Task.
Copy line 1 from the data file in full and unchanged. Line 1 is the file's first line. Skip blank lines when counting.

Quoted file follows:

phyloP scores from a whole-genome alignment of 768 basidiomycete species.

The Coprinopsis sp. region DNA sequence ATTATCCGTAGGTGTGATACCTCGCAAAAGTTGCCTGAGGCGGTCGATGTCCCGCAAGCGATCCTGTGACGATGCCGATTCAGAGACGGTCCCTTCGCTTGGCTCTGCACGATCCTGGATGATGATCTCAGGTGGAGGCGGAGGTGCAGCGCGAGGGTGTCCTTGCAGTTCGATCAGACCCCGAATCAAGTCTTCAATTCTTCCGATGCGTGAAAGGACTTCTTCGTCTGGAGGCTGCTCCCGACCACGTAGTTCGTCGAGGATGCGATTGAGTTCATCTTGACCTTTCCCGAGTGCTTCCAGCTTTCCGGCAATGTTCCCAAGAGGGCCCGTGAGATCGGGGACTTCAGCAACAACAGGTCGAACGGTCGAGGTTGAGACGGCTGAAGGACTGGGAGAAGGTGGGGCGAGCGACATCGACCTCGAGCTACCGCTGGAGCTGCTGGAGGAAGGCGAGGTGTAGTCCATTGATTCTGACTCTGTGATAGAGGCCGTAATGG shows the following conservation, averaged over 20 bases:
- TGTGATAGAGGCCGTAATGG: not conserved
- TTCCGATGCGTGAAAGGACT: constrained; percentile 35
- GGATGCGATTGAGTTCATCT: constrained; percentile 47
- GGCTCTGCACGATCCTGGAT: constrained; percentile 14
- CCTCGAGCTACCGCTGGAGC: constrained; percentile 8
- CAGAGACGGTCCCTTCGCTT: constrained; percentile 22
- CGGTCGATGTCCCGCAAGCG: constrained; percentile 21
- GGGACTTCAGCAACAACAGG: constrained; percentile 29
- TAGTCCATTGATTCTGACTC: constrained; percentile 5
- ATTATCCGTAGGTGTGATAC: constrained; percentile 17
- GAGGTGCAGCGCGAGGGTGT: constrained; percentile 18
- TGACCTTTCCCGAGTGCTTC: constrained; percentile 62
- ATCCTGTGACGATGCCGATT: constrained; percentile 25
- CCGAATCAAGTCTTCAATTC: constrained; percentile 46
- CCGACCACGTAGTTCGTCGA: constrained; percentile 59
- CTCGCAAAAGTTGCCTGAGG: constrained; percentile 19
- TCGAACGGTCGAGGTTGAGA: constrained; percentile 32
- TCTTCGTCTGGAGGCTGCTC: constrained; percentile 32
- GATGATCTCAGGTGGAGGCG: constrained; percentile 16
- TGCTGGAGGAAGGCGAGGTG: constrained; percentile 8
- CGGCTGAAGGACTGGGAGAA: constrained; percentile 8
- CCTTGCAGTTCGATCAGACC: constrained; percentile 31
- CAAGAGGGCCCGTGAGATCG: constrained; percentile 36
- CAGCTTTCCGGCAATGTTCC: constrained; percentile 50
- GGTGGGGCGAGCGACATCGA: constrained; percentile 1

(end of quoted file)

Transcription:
phyloP scores from a whole-genome alignment of 768 basidiomycete species.